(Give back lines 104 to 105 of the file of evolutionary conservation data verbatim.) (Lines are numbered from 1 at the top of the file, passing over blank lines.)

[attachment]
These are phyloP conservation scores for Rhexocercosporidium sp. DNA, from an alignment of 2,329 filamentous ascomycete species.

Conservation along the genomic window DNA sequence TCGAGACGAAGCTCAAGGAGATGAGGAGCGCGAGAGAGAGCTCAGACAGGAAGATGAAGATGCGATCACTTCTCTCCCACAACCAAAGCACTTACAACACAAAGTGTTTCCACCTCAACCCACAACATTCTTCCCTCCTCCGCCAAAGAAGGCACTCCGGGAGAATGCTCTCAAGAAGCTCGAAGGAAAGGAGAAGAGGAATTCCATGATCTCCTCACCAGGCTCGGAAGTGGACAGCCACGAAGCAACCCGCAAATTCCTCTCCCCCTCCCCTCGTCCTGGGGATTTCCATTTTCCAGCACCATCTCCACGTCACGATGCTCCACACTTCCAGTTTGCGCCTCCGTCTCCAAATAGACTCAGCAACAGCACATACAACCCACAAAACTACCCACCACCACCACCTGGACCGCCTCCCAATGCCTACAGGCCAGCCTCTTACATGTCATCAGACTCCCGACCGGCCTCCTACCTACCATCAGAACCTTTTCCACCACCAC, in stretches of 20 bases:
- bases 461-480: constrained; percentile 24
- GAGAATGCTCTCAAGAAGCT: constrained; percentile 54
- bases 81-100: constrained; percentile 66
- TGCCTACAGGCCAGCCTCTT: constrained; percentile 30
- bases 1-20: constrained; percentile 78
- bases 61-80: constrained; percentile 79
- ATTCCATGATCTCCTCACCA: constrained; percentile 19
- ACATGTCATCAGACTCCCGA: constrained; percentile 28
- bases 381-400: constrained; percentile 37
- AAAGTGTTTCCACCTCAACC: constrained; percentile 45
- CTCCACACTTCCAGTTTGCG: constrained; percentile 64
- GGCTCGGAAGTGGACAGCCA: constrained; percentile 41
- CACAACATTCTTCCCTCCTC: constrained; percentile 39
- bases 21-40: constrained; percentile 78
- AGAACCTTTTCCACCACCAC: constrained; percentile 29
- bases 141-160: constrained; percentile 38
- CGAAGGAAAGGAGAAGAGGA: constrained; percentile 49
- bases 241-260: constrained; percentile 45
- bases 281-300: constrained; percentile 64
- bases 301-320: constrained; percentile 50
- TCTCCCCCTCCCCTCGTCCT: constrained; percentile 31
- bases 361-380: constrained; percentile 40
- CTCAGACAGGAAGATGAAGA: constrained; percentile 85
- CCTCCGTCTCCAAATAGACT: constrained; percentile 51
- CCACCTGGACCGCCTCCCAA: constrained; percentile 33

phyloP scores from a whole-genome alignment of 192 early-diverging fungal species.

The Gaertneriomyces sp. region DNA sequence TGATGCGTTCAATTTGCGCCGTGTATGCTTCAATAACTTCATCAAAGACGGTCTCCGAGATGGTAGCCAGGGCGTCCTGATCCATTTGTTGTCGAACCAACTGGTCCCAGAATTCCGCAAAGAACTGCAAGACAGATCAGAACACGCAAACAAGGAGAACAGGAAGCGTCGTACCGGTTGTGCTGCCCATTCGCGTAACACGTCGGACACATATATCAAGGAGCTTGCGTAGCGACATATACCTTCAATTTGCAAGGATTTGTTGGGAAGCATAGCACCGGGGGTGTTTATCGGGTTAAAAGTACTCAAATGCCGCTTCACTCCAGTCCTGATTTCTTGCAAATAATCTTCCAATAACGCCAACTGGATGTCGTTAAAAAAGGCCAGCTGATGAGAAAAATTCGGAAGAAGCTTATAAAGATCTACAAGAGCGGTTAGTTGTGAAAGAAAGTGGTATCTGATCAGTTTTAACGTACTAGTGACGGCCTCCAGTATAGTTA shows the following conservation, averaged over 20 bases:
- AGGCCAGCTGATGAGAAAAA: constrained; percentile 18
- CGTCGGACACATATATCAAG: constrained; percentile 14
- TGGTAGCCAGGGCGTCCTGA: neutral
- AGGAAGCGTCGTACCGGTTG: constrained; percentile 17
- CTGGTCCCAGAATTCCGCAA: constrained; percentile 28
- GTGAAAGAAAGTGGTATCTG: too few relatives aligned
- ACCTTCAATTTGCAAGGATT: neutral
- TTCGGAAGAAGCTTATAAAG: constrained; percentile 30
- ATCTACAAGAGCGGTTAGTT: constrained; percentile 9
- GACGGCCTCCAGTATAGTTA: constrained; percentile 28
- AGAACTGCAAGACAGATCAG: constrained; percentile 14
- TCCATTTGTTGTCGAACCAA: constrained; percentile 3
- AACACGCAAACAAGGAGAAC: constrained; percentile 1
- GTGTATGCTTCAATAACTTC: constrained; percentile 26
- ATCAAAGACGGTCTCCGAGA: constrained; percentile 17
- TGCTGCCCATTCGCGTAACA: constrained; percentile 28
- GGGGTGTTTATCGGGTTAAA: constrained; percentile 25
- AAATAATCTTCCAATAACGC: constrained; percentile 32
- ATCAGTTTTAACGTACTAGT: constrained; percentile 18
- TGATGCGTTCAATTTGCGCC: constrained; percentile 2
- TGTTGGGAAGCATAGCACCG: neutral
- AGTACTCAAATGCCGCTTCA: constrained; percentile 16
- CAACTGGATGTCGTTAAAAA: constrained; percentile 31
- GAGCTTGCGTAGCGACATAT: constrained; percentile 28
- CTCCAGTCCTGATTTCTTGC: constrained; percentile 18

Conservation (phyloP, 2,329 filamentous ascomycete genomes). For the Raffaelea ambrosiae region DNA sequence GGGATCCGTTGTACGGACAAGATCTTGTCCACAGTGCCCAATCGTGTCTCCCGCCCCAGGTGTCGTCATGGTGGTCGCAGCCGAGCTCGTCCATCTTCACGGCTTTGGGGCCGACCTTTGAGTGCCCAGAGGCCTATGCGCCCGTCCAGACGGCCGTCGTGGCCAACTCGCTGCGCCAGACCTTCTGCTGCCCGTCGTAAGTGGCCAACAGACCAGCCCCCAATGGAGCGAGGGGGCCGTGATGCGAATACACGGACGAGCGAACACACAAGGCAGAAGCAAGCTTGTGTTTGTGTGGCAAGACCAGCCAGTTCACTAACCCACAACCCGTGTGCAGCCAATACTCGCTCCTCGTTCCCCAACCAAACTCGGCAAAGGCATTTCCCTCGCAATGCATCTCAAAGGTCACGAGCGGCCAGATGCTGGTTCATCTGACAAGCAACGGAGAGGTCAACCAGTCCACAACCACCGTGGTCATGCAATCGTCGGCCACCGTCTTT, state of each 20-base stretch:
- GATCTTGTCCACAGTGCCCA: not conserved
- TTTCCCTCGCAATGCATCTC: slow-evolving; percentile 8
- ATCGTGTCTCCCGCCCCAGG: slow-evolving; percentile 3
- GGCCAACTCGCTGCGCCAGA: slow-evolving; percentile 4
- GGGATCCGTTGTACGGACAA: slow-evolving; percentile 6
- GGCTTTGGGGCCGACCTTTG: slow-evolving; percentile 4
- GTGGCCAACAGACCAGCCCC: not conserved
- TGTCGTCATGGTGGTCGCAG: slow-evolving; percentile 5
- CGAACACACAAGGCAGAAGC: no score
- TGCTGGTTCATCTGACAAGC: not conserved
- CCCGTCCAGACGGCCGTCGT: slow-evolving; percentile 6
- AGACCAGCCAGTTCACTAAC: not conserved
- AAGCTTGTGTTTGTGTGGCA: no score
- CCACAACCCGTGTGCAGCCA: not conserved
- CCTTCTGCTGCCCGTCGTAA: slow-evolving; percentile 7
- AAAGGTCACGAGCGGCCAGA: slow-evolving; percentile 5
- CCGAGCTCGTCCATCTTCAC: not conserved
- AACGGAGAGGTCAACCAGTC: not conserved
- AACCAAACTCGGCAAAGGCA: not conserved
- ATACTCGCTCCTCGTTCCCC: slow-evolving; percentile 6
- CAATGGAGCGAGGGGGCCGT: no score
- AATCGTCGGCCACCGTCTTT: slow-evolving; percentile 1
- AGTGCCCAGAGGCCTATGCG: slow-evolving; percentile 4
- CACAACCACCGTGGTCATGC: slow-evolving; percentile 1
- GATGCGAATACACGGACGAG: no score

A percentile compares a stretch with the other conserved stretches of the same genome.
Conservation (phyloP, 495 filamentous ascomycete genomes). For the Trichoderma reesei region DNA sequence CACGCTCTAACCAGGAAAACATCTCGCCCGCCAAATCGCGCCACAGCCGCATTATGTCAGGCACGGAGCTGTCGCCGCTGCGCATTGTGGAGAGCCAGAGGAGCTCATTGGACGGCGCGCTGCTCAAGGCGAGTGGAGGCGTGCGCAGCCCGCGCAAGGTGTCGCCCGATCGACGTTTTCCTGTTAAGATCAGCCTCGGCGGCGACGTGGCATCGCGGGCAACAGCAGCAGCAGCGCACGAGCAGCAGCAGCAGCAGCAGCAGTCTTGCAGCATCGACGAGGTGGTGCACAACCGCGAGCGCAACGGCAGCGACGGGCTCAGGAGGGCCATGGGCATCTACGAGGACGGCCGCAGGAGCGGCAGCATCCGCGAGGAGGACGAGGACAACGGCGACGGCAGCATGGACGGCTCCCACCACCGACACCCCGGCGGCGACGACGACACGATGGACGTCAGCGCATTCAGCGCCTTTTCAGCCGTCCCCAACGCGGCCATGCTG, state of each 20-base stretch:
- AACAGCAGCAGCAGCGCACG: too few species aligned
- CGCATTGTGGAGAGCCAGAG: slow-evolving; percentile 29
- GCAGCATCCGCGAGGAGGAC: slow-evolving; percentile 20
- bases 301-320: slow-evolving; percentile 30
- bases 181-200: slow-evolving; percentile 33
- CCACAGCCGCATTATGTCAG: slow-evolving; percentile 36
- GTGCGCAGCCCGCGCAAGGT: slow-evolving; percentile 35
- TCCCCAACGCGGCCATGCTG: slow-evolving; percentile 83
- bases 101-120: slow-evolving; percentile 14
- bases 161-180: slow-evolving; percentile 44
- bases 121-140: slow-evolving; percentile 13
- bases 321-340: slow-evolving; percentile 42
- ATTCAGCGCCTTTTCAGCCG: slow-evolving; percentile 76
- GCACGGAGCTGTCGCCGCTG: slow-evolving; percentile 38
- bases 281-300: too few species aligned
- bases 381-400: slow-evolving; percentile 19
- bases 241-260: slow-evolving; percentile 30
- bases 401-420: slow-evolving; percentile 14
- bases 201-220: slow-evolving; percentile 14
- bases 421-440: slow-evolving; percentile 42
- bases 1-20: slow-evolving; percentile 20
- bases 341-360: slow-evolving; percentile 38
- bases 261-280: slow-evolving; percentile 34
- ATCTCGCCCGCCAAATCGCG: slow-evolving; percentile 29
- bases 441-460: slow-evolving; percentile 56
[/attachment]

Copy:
- bases 341-360: slow-evolving; percentile 38
- bases 261-280: slow-evolving; percentile 34